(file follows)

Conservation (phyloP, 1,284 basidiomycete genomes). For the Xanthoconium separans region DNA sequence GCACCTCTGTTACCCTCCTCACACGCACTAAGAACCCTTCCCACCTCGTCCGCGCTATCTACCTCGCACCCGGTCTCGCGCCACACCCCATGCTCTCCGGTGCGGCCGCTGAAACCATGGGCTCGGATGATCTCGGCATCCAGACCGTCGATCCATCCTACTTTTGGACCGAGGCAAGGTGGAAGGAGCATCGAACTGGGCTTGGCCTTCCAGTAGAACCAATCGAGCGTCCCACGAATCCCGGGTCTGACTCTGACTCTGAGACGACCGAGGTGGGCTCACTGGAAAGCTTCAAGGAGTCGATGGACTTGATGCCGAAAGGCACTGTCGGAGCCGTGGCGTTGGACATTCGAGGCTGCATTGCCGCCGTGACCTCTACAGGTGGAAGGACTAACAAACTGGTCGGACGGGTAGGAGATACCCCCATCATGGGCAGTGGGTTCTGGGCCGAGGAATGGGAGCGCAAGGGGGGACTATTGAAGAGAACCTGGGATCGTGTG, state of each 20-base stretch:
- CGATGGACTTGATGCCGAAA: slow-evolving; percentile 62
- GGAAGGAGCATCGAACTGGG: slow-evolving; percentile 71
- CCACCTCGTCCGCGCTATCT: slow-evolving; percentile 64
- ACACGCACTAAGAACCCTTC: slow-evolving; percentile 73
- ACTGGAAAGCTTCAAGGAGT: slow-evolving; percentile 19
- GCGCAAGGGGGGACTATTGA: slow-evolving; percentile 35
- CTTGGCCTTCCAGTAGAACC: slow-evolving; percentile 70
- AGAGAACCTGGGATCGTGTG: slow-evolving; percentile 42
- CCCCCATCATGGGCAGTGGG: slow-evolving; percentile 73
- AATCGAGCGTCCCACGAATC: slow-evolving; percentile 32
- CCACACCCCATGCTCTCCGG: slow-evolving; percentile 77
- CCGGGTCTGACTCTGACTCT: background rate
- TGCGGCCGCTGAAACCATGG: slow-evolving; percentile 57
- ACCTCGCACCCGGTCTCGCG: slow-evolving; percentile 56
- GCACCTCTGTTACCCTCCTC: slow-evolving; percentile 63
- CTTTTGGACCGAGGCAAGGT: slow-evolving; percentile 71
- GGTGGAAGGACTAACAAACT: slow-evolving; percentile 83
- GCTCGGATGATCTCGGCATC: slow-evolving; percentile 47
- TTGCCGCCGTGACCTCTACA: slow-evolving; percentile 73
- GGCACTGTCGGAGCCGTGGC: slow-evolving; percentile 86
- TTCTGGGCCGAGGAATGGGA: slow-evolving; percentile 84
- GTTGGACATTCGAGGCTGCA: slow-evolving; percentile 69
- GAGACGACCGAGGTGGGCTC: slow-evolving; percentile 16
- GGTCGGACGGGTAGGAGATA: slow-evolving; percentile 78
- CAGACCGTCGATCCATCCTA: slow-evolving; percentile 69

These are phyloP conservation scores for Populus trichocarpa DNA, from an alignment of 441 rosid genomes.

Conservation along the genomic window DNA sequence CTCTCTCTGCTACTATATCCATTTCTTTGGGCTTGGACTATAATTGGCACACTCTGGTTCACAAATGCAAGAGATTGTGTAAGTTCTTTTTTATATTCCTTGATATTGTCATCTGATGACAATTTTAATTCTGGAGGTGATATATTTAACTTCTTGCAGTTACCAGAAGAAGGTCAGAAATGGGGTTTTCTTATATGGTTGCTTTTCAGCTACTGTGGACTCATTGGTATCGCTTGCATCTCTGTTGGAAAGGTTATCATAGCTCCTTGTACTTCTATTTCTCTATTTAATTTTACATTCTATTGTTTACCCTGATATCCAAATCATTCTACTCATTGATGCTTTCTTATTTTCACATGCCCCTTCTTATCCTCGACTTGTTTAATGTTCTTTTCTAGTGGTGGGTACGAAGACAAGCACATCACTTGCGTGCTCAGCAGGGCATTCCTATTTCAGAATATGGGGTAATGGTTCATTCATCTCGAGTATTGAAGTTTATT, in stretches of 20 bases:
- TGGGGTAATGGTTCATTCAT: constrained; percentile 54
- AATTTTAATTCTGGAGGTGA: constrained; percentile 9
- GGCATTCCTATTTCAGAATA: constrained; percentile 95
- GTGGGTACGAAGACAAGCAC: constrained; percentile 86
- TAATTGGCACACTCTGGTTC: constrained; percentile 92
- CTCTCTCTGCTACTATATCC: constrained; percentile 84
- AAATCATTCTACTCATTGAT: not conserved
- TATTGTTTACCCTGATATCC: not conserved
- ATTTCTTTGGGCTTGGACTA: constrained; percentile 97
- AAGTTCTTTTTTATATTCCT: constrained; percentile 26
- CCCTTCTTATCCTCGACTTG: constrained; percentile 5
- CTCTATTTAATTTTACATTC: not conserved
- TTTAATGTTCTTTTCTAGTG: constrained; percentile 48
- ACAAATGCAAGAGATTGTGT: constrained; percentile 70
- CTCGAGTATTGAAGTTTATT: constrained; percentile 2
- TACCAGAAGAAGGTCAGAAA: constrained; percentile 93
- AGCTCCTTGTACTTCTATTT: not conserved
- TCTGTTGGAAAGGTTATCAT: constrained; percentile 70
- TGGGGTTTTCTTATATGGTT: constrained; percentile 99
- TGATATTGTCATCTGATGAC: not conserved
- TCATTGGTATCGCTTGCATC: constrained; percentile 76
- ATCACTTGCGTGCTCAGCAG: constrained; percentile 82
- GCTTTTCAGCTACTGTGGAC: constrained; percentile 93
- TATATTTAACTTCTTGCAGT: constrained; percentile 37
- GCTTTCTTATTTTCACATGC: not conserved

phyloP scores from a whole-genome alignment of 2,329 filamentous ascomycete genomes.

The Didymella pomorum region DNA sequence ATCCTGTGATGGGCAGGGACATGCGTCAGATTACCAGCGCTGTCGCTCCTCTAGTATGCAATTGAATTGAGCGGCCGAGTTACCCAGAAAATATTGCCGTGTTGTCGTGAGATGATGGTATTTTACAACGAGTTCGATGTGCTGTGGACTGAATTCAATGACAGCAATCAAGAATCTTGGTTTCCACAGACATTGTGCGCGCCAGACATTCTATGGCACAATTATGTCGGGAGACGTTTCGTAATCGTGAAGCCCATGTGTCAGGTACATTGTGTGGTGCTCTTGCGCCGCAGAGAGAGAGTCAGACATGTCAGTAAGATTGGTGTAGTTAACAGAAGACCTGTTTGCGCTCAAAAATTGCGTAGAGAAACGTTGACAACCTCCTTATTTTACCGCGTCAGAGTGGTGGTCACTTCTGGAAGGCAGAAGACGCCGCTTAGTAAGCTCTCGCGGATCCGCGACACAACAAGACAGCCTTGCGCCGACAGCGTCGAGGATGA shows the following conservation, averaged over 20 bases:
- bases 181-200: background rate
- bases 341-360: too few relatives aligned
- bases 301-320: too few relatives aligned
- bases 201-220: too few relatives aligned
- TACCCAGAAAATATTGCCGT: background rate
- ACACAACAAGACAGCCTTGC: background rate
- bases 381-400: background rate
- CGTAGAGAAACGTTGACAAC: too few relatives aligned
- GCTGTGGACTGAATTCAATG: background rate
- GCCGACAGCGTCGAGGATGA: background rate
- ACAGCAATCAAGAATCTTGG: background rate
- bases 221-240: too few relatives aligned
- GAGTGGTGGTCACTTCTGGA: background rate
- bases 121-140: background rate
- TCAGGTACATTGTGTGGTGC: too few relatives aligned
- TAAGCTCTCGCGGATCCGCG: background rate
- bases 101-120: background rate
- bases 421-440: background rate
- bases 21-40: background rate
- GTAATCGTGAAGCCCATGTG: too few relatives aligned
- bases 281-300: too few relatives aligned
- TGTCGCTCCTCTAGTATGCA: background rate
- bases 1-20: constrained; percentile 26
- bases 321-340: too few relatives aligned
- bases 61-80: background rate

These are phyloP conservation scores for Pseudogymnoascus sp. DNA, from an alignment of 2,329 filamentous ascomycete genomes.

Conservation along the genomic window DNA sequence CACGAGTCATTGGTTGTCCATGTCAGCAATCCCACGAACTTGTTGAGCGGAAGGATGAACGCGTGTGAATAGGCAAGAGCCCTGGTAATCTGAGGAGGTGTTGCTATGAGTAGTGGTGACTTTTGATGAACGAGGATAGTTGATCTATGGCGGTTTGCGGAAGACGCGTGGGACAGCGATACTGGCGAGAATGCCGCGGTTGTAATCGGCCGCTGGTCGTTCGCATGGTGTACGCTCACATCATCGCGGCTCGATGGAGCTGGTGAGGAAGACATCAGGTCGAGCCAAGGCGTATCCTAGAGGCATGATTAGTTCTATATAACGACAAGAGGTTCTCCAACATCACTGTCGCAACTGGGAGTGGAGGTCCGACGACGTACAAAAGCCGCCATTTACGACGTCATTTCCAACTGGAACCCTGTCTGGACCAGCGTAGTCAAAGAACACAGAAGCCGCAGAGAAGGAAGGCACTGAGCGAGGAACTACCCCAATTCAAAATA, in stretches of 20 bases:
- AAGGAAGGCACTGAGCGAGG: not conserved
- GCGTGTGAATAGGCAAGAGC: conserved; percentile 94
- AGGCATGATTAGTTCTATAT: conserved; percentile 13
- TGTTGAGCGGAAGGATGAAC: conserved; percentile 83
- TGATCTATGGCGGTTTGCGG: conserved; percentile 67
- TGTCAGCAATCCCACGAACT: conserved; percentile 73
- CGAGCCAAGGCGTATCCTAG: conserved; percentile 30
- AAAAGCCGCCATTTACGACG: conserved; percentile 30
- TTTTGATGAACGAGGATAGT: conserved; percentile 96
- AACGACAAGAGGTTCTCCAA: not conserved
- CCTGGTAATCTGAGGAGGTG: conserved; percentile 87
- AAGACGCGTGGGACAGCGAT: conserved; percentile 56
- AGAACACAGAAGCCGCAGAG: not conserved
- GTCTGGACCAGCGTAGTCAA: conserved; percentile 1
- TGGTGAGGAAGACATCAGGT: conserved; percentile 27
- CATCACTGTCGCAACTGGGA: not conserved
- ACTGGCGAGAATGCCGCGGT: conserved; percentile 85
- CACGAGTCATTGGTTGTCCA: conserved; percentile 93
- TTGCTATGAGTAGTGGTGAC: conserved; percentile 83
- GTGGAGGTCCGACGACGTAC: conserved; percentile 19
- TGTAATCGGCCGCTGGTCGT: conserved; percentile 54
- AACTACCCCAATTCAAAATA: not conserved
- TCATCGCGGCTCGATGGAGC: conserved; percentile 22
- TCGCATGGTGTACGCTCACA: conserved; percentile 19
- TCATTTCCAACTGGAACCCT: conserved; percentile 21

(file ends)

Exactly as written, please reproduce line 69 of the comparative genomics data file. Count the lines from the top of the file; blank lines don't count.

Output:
- bases 121-140: background rate